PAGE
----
Clearly, this isn’t applicable for all products, but it’s an interesting development in the B2C space.
API product management is still in its relative infancy. One of the queries we often get asked is related to breaking into API product management since many PMs still don’t truly understand the business opportunities of API-driven business models.
In a nutshell, there are 3 different ways that APIs can typically be used by product teams:
- Internally, for the purpose of microservices or other parts of your architecture to interact with one another
- Externally, where you offer your customers access to your API to offer them something valuable
- Externally, where you integrate with a third party API and they offer you value in return
Let’s explore some examples.
Example 1 – Zapier
Zapier is perhaps the most extreme example. Why? Well, its entire business model is dependent on APIs since its value proposition is to aggregate and connect different APIs in order to offer value to its customers – in this case, the value of productivity and automation.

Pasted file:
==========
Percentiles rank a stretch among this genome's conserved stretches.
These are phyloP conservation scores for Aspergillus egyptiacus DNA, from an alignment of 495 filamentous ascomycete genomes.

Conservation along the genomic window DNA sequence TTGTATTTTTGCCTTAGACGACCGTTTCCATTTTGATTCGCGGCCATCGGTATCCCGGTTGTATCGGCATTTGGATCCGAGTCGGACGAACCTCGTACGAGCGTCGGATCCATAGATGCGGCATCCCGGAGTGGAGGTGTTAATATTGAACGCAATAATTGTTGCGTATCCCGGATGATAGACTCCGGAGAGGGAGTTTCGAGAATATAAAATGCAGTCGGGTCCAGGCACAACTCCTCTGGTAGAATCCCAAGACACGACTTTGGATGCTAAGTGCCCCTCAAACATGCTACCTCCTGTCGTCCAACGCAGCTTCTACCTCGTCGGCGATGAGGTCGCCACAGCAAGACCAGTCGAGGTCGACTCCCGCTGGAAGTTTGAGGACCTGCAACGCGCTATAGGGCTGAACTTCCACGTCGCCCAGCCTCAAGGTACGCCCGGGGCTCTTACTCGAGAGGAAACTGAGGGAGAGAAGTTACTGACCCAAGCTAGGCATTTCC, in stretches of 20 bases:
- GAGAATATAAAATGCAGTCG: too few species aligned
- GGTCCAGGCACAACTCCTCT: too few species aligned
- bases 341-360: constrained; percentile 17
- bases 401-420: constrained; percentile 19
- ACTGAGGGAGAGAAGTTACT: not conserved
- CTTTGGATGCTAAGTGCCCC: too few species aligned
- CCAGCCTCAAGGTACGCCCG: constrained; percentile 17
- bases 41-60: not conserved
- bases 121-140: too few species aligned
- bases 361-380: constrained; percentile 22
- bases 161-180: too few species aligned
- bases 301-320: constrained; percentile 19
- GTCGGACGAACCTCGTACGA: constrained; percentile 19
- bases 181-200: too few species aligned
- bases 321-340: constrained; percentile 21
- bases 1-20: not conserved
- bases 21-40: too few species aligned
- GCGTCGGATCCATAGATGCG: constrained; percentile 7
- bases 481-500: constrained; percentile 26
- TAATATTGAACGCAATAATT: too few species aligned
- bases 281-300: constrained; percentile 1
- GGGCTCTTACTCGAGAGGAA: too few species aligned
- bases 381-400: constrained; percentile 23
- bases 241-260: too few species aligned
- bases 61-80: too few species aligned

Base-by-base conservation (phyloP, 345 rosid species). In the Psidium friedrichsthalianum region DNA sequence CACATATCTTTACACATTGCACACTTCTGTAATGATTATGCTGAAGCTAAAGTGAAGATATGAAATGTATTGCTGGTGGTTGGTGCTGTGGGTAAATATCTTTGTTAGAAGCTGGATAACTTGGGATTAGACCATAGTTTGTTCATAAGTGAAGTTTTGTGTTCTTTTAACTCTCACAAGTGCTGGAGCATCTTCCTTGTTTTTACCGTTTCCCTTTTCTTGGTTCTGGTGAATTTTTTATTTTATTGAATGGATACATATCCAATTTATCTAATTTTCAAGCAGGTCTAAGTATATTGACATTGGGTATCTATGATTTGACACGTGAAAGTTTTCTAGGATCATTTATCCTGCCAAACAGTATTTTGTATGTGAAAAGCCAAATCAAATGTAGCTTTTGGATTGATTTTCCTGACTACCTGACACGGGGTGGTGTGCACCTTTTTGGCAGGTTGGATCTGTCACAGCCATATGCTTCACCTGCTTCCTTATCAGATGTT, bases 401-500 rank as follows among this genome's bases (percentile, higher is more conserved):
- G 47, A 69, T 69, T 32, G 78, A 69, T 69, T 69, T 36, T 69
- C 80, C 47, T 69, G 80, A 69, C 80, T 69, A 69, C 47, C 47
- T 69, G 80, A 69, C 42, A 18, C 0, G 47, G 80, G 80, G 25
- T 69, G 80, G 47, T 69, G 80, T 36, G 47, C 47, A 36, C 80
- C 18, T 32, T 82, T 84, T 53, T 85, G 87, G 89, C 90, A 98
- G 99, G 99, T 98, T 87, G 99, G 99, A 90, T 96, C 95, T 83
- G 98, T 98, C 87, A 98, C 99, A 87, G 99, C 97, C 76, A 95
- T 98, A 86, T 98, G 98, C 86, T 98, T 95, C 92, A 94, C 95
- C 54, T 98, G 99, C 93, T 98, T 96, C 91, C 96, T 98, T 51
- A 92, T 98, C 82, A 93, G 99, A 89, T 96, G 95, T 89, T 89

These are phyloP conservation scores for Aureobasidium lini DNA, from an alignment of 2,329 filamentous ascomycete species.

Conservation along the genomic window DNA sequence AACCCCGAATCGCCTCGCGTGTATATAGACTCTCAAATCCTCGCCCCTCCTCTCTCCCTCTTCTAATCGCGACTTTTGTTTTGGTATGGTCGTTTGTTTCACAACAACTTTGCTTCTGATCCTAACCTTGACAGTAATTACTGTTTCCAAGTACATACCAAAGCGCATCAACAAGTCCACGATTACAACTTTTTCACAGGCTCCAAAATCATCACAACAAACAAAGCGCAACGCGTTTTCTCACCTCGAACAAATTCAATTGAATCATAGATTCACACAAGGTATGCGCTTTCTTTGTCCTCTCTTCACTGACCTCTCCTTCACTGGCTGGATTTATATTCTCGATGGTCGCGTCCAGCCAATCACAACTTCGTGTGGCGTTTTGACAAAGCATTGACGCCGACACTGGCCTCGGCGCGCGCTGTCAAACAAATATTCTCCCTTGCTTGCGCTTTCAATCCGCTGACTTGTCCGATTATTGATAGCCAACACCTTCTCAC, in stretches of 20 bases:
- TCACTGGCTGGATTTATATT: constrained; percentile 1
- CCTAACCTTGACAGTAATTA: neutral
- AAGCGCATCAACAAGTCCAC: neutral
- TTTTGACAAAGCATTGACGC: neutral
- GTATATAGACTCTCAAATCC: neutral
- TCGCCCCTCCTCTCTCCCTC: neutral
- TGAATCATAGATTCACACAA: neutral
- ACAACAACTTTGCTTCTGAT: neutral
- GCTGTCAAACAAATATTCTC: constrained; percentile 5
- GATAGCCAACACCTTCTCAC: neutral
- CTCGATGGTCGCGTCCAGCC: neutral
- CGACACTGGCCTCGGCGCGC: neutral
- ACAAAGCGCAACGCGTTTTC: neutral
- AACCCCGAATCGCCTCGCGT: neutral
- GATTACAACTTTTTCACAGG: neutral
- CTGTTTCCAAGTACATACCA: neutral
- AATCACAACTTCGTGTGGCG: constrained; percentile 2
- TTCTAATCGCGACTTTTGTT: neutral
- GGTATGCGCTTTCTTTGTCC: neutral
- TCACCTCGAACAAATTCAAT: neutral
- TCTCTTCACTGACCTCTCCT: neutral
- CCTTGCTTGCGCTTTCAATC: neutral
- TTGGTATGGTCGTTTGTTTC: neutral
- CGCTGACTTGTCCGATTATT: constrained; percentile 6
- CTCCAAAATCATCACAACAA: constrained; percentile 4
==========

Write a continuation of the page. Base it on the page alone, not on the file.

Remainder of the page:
Zapier’s business model is built around the number of tasks and ‘Zaps’ a company performs each month. But tasks and Zaps are just a fancy way of describing API calls.
The Zapier business model is built around the number of API calls made – and this makes Zapier the archetype of an API driven business model.
Example 2 – Lattice
Lattice is HR management software for businesses and enterprises. Its API allows users to connect third party apps to Lattice in order to gain insights into human behaviour. The functionality their APIs offer includes: